In mexico there are over 200 mayan ruins that have been discovered, and countless more to be discovered.
The history of one of the greatest civilization of not only our country, but this world is a never ending fountain of knowledge.
We will focus on the ruins in the Rivera Maya:
First starting with the Coba ruins. These ruins are the nexus of the largest network of stone causeways of the ancient Mayan world, containing many important carvings that depict ancient mayan life, invaluable to archeologist and tourist alike.
Many of the tourist sites include:
Nohoch Mul Pyramid - A 137 feet tall pyramid that boasts a remarkable view of the Yucatán and non-public areas of Coba.
The Conjunto de Pinturas -The area of the Pyramid that is Painted Lintel where visitors can see from afar actual paintings on the top temple.
The Coba Stelae or carvings - These monuments give insight into various aspects of the formal life of Cobá,including dress, ritual processes, and the roles and power of both men and women in the city’s ceremonial and political activities.
Women are the figures of authority in many of the scenes depicted on the stelae.
The hieroglyphic inscriptions contain additional information about the city’s sociopolitical organization as well as dates and accounts of major historical events, with the city of Tulum.
Tulum was one of the last cities built and inhabited by the Maya; it was at its height between the 13th and 15th centuries and managed to survive about 70 years after the Spanish began occupying Mexico.
Standing on nearly 40 Ft cliffs, these ruins are truly a sight to behold.
There are three major structures of interest at the Tulum site: El Castillo,
The Temple of the Frescoes, and the Temple of the Descending God are the three most famous buildings.
Among the more spectacular buildings here is the Temple of the Frescoes that included a lower gallery and a smaller second story gallery.
The Temple of the Frescoes was used as an observatory for tracking the movements of the sun. Niched figurines of the Maya “diving god” or Venus deity decorate the facade of the temple. This “diving god” is also depicted in the Temple of the Diving God in the central precinct of the site.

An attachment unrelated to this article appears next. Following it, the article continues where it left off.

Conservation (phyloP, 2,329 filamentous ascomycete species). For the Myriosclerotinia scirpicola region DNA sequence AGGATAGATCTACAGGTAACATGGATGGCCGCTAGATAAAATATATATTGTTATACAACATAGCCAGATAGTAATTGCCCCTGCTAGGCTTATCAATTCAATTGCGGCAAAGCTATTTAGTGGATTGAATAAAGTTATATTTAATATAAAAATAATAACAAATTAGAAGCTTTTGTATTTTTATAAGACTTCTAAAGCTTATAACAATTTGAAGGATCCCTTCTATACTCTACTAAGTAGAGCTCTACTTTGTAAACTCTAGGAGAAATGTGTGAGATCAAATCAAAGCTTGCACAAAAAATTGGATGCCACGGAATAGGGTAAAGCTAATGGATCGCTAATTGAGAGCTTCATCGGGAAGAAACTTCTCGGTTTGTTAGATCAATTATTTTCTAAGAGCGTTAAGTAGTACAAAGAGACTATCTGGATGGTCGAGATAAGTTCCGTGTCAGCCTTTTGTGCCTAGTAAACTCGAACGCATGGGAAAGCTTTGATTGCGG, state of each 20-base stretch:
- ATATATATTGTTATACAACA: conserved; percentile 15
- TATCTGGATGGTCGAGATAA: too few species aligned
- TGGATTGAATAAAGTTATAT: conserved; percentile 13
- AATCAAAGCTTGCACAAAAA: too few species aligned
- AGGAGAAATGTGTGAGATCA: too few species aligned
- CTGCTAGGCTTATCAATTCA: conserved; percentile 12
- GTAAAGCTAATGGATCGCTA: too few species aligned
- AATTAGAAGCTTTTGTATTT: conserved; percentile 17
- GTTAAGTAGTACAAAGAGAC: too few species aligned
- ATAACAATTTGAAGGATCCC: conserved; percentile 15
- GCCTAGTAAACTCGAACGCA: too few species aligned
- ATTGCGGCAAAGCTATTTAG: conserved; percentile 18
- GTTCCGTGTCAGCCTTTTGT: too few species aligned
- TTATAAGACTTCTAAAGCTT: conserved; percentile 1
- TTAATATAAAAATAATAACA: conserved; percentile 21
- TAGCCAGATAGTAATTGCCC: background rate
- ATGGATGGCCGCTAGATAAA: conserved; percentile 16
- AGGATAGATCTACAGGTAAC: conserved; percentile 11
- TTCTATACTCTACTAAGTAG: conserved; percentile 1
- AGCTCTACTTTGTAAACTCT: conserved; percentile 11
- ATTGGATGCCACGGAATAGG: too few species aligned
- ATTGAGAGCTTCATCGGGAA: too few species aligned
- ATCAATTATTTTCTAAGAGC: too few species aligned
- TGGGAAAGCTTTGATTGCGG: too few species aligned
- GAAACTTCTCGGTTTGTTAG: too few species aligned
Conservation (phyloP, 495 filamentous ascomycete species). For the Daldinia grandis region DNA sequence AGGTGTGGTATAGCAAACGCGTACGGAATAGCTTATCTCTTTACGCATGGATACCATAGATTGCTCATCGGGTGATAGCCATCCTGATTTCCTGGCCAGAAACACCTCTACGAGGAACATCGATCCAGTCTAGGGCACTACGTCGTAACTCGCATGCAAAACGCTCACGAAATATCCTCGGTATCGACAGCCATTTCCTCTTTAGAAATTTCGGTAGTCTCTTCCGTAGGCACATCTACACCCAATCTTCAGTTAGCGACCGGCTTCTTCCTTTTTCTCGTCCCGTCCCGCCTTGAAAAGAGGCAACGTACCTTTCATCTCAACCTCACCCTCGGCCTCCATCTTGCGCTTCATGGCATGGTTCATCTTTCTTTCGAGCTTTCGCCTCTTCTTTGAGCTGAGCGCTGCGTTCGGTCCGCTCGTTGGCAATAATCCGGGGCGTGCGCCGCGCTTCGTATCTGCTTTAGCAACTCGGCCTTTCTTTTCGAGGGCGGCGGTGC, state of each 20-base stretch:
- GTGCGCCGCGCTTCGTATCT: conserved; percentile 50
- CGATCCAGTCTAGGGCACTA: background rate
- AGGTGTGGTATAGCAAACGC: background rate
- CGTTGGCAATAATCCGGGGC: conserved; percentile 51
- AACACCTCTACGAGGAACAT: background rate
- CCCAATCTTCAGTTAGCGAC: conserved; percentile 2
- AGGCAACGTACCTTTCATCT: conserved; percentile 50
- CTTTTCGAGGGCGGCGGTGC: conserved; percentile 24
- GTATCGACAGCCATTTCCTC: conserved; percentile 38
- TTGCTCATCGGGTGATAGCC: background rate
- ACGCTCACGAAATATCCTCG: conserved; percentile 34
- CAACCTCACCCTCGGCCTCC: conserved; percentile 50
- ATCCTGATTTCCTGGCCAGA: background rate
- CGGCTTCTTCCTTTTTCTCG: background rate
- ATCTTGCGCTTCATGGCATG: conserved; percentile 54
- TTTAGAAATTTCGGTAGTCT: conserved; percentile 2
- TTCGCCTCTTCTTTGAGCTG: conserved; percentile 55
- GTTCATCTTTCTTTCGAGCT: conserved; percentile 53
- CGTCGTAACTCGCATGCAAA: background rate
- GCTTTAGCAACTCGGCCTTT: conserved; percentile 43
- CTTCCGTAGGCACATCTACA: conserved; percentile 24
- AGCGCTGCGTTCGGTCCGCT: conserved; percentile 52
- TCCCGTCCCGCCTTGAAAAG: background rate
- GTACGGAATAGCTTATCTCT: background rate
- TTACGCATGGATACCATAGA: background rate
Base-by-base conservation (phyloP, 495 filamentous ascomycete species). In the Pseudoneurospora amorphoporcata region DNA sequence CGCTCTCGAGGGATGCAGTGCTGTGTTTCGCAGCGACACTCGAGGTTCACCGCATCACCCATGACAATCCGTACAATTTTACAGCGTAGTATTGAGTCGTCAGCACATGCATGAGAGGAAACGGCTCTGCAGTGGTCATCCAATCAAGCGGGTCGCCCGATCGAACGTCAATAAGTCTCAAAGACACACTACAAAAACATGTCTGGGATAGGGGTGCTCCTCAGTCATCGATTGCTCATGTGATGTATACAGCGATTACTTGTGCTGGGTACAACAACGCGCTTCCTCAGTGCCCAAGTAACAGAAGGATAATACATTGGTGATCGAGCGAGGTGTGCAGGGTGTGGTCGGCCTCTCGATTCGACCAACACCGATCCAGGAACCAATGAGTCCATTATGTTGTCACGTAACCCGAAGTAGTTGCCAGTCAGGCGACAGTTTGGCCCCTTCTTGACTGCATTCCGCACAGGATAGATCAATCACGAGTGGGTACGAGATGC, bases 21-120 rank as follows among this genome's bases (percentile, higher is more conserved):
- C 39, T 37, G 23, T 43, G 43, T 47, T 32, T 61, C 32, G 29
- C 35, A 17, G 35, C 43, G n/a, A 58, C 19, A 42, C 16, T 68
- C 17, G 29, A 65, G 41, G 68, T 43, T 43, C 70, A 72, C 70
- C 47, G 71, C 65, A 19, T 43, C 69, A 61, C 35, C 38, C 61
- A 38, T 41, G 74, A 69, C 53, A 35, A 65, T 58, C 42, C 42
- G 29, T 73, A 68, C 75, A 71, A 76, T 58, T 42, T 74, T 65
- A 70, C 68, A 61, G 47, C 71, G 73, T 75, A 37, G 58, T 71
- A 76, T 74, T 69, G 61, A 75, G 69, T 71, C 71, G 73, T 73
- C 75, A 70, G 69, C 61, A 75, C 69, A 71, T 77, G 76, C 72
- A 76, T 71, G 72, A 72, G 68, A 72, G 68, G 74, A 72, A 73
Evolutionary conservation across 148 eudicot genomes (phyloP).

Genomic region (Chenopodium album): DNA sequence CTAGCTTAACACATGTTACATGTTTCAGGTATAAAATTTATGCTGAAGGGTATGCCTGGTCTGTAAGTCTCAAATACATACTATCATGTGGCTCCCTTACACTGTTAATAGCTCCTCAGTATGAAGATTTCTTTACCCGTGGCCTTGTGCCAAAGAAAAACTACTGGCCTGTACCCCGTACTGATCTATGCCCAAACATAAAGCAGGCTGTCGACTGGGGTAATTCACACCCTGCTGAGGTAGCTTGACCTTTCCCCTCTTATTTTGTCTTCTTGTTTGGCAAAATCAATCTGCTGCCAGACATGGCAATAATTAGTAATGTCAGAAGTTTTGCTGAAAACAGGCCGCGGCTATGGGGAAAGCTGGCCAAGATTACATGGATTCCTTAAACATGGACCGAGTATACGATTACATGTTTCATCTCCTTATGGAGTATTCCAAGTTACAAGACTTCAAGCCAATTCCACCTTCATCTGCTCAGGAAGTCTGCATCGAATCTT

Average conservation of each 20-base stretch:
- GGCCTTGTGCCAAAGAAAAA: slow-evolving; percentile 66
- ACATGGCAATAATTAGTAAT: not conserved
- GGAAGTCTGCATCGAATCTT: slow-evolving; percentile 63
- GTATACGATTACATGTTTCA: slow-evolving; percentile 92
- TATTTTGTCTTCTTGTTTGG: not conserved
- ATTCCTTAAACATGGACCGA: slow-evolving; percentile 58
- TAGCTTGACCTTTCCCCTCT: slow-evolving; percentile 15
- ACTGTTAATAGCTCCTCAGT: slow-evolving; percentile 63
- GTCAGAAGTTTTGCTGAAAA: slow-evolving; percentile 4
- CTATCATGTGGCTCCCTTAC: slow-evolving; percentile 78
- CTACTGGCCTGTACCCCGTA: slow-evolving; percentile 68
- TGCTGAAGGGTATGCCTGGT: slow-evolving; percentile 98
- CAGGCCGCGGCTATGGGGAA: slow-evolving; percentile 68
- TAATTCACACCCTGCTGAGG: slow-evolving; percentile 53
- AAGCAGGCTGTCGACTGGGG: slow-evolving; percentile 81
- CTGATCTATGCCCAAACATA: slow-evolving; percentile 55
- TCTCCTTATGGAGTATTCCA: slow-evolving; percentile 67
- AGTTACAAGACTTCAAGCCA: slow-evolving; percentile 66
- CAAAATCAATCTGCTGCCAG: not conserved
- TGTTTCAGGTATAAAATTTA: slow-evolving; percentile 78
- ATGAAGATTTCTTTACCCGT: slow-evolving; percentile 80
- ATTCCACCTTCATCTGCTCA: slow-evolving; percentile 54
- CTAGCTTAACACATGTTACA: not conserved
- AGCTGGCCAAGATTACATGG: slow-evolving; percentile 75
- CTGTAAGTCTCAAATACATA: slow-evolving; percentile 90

Above the entrance in the western wall a stucco figure of the “diving god” is still preserved, giving the temple its name. A mural can still be seen on the eastern wall that resembles that of a style that originated in highland Mexico, called the Mixteca-Puebla style, though visitors are no longer permitted to enter.
Tulum aren’t the only ruins in The Rivera, Xaman-ha also tends to be a focal point in any tourists trip to the Rivera. While certainly not as big as most of the pyramids, you’ll find that the beautiful fauna and breath-taking ruins make for a enchanting photo shoot location, a place truly for memories to keep for years to come.
Rivera Isn’t all ruins. The natural park of Xcaret has more than 40 attractions, making it an excellent main attraction for anyone’s vacation. WIth underground rivers, literal islands of animals like “La isla de Jaguares”(The island of jaguars), beautiful trails through the jungle, and plenty or archaeological dig sites that are truly a sight to behold. Finally we have the glorious ruins of Ek’Balam. Ek’ Balam roughly translates to “black jaguar” in Mayan.
it’s only 106 steps. The stones are old, worn, and uneven. It’s steep–surprisingly so–and there are no railings running along the side of the wide steps and nothing else at hand to hang on to. It might not be for the vertigo-challenged, but getting to the top of the Acropolis at Ek Balam is well worth the effort. It is, quite literally, a view fit for a king. WIth its staggering size of over 100 feet and measuring about 540 by 210 feet at its base. Ek’Balam has an incredible view of the acropolis, or ancient city that the mayans built long ago.